Consciousness Critical To Decision Making In Government

Hensley Daniel Speaking at Rastafarian Conference

Hensley Daniel Speaking at Rastafarian Conference

Charlestown, Nevis
August 25, 2009

A sense of history and consciousness were two guiding principles in decision making in government, the absence of which made way for an array of difficulties in the development process. The view was expressed by Deputy Premier of Nevis Hon. Hensley Daniel, as he addressed members of the Caribbean Rastafari Organisation (CRO) on Thursday.

Mr. Daniel called on Rastafarians at the start of the 13th CRO Summit, drawn from Anguilla, Antigua, Barbados, Guadeloupe, Martinique, Jamaica, St. Lucia and host country Nevis that he was hopeful they would help to build that consciousness among themselves and spread it to the rest of the community on conclusion of their meeting.

“I find it troubling that too many young people dont know enough of our history and culture, dont know enough of the work of our black people in the development of the society and I am charging the Rastarafi Movement to lead in that regard,” he said.

Mr. Daniel quoted Dr. Martin Luther King, who cited that the tendency to ignore black peoples contribution to the development is as old as the oldest history books and as contemporary as the morning’s newspaper and further reiterated his call for the Rastafarians to have a major role in the community in their way forward.

While he pointed to important discoveries made by black persons throughout history, Mr. Daniel noted the recent contributions of Jamaican Athletes at the now concluded World Games in Berlin.

“Usain Bolt is making the world stop and stand at attention [and] most importantly, the athletes from Jamaica who are doing well are home grown. They did not go to the Unites States to be ready for international competition. They were prepared in Jamaica in the Caribbean.

“So these things are not to go unnoticed and these things are to be celebrated. I find that we in the Caribbean islands have to find a way of celebrating more of our achievements and we have to begin now,” he said.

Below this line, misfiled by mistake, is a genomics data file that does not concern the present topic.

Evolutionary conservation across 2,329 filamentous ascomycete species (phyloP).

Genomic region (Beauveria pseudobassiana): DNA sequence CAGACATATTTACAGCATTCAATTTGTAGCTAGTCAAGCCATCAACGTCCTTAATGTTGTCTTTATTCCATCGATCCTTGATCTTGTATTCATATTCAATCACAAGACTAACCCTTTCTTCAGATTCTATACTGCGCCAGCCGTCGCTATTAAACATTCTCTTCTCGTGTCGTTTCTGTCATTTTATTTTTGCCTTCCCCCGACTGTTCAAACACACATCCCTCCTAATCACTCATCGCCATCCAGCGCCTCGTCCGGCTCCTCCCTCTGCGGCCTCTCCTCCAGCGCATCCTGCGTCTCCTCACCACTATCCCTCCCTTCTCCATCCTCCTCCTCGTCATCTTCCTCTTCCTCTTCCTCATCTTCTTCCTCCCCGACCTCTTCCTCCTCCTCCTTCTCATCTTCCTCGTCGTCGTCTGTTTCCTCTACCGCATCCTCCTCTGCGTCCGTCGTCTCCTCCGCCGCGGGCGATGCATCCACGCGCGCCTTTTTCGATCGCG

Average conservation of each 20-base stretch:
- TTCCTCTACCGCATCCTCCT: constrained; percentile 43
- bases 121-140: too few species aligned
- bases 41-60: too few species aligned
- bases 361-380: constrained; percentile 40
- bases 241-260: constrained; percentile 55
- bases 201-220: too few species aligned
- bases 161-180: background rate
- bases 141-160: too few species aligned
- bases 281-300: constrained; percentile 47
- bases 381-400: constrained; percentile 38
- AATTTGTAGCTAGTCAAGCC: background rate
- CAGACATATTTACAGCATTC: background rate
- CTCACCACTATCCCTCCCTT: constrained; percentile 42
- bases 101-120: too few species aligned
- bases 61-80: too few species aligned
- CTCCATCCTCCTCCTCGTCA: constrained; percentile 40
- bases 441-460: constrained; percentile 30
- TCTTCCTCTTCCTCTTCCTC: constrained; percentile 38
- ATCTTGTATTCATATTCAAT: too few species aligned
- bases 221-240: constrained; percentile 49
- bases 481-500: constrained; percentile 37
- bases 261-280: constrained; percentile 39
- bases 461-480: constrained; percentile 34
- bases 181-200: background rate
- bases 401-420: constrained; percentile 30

The Deputy Premier also pointed to what he described as two important landmark policies made by the sitting Nevis Island Administration in recent years.

“Young teenage pregnant girls who get pregnant must return to school because education for black people is the single most important aspect of social and upward mobility. To rob them of their education was to consign them to poverty forever and so we stopped that.

“Secondly, we said your locks had nothing to do with your brain, just like pregnancy has nothing to do with your brains. Young people can go to school without asking them to cover their hair. Other religions are not asked to cover their hair, so the Rastafarians are not asked to cover their hair,” he said.

Mr. Daniel said the move came from people in government who had an understanding of discrimination and an understanding that the continuation of discrimination would confine large numbers of people to a living hell.

He said further the Nevis Island Government had made budgetary allocations in three major areas of Education, health and social services in an effort to promote a new mind set.

It would bring about a new and better society, with educated and healthy people, whose social relations would allow them to live in peace with their brothers and sisters even though they shared divergent views.


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